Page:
Decolonise yourselves – Geingob

President not amused by youngsters

28 May 2019 | Government

What started out as a plea by the Namibia National Students Organisation (Nanso) leadership to decolonise tertiary institutions turned into a history lesson when President Hage Geingob schooled them at State House last week.

Geingob stepped in when the student leadership appeared to have little knowledge of Africa Day, which was celebrated this past Saturday.

The president reminded them that African dignity and history is based on an African set of values, which starts with respect for elders.

“Today the insults youth hurl at old people is something else; it is not the African culture. Decolonise yourself to know African history properly and do not misinterpret it,” he said.

When he asked whether they knew their history or what Africa Day is about, in chorus the students shook their heads to confirm they do not really know.

The Nanso leadership includes three law students, a political science student, a sociology master's student and a microbiology student.

The group solemnly told the president they want to decolonise tertiary intuitions so they accept sick notes from traditional healers.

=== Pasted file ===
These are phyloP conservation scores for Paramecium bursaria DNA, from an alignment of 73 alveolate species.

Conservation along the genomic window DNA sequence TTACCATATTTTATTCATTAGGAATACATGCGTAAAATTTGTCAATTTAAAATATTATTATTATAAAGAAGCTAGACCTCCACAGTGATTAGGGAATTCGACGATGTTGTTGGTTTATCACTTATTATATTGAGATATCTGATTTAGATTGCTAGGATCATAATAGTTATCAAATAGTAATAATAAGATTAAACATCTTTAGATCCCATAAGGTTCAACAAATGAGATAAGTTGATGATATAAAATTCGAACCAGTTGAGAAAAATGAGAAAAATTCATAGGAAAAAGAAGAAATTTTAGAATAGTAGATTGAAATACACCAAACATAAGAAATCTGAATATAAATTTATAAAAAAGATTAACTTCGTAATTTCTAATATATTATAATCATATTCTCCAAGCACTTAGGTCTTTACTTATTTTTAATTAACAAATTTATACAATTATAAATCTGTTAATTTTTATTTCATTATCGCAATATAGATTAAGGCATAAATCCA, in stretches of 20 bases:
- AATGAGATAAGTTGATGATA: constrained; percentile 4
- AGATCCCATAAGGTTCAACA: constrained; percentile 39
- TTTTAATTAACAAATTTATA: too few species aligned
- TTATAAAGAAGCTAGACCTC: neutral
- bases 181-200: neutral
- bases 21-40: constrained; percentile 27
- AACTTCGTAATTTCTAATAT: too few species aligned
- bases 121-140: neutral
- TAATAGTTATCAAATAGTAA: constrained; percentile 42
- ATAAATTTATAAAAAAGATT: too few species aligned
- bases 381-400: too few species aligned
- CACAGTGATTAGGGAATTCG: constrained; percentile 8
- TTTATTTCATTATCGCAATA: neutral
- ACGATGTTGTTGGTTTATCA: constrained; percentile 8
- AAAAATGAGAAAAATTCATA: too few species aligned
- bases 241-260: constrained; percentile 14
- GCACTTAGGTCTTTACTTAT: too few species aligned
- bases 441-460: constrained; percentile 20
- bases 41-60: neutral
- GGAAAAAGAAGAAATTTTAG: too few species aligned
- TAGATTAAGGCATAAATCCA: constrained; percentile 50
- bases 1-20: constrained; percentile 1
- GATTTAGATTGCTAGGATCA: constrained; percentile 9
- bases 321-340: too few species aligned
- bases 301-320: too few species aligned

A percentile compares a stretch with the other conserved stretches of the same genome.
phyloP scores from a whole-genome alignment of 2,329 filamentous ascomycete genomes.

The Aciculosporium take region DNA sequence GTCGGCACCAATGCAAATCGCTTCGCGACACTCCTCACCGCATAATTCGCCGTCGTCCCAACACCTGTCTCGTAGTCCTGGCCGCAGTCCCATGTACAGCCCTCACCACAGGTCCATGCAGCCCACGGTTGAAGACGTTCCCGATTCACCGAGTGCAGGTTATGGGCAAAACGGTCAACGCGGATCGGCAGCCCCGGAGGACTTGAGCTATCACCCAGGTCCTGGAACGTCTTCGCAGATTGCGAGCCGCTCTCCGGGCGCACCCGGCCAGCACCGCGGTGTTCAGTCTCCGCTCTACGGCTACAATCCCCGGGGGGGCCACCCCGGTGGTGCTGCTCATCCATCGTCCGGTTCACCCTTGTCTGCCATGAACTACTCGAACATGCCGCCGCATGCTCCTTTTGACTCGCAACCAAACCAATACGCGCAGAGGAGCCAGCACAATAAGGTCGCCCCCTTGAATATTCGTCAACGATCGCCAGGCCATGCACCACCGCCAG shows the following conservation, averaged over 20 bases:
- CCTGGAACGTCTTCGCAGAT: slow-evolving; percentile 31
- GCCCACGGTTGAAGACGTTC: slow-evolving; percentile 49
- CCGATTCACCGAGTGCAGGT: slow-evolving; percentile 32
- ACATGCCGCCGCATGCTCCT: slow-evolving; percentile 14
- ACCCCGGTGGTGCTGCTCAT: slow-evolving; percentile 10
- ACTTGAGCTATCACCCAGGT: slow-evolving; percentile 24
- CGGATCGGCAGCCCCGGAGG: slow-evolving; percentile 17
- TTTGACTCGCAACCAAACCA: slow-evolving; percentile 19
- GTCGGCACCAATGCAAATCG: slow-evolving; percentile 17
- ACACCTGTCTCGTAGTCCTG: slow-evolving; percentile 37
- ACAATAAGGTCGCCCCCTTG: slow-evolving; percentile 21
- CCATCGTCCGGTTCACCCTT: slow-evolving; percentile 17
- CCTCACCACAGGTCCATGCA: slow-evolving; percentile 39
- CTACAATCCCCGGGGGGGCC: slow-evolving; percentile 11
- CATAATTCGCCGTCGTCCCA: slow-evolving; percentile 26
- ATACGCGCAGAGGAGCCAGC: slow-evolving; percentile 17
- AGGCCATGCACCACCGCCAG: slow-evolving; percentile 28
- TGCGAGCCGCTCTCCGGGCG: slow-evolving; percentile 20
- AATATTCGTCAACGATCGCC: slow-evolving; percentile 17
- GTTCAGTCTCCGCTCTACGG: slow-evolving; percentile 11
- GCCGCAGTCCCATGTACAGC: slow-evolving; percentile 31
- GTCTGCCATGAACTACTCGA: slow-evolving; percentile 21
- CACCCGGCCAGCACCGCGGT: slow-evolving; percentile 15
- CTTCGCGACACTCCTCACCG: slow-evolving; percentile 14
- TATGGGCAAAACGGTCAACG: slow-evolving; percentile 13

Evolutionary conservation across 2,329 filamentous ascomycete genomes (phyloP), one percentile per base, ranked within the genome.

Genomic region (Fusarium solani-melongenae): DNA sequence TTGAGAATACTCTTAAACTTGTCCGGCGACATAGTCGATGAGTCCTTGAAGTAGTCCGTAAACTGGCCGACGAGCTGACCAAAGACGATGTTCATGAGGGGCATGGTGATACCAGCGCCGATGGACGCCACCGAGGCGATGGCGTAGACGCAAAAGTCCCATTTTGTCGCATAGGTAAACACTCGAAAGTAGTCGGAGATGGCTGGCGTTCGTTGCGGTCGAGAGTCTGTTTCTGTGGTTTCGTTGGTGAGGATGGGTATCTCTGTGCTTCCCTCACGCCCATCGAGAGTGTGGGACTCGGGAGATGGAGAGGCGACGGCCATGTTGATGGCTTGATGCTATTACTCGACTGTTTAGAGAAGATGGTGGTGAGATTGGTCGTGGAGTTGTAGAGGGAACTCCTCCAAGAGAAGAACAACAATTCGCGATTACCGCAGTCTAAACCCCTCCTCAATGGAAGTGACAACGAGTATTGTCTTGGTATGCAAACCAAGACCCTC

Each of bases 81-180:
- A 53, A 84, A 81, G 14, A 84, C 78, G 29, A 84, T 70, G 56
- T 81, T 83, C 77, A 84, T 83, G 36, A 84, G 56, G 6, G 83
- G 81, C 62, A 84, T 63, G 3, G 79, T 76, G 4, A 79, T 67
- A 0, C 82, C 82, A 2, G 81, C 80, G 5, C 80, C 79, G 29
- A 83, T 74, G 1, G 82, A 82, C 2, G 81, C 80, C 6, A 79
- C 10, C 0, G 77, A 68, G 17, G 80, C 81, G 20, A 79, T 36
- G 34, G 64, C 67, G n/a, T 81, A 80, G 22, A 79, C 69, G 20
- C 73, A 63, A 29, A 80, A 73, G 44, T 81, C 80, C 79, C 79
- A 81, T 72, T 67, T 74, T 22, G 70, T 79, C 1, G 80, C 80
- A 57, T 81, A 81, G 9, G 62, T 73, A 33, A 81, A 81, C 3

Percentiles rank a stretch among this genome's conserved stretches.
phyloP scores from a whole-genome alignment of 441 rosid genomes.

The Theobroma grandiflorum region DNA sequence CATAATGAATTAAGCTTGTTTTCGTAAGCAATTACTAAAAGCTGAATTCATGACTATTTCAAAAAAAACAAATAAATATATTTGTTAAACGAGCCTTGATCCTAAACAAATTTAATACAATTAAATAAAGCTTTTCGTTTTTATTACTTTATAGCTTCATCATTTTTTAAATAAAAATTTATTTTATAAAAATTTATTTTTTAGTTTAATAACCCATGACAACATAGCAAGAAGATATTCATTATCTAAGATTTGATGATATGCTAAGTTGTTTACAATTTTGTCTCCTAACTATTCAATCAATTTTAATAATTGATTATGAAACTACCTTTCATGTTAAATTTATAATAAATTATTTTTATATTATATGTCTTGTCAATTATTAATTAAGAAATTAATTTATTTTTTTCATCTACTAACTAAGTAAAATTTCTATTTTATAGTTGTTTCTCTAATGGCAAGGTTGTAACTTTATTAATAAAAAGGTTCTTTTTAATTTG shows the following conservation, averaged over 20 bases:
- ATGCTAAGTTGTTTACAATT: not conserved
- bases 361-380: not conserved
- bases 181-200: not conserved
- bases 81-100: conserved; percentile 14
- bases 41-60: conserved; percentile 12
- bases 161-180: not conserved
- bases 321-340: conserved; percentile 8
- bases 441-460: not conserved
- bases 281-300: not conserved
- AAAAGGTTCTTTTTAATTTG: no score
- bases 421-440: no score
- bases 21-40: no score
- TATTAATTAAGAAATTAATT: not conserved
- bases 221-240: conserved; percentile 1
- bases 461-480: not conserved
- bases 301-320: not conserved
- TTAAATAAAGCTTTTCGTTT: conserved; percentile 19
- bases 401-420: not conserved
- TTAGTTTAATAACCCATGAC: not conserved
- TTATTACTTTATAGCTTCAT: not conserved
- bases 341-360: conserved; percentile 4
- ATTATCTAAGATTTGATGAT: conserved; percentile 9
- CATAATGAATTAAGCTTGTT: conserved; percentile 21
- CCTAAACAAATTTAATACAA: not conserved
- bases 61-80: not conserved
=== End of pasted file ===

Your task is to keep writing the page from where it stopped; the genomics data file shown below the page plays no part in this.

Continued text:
They also want government to introduce mother-tongue instruction and increase African content.

Nanso secretary for education, training and research, Ephraim Paulus, informed the president that tertiary education institutions refuse to accept sick notes from traditional healers.

“Regionally the discussion on the decolonisation of the education sector continues,” he said.

According to him one of the measures that can move Namibia towards having a decolonised education sector includes the introduction of mother-tongue languages as mandatory mediums of instruction at primary schools.

Another measure is for all institutions of higher Learning to increase African content in the curriculum.

“Government should incentivise the study of African culture, medicine, history and languages. Educators and parents should teach learners and students the importance of indigenous skills. All people living in Namibia should implore African dignity,” Paulus urged.

The president, however, said he is disappointed and worried that the Namibian youth are becoming increasingly tribalistic and disrespectful.

“I am worried that you are more backward and tribalistic. You are telling me I must go and throw the stones,” he said in response to their call that sick notes from traditional healers be recognised.

“Is this a crucial and burning issue,” asked Geingob, adding they must decolonise their “mind of dependency”.

“I am afraid that if you want to go back to the old customs. Where we will be?” he asked.

“When are we going to build up this country to get to the Fourth Industrial Revolution when you talk about traditional healers?” he asked.

JEMIMA BEUKES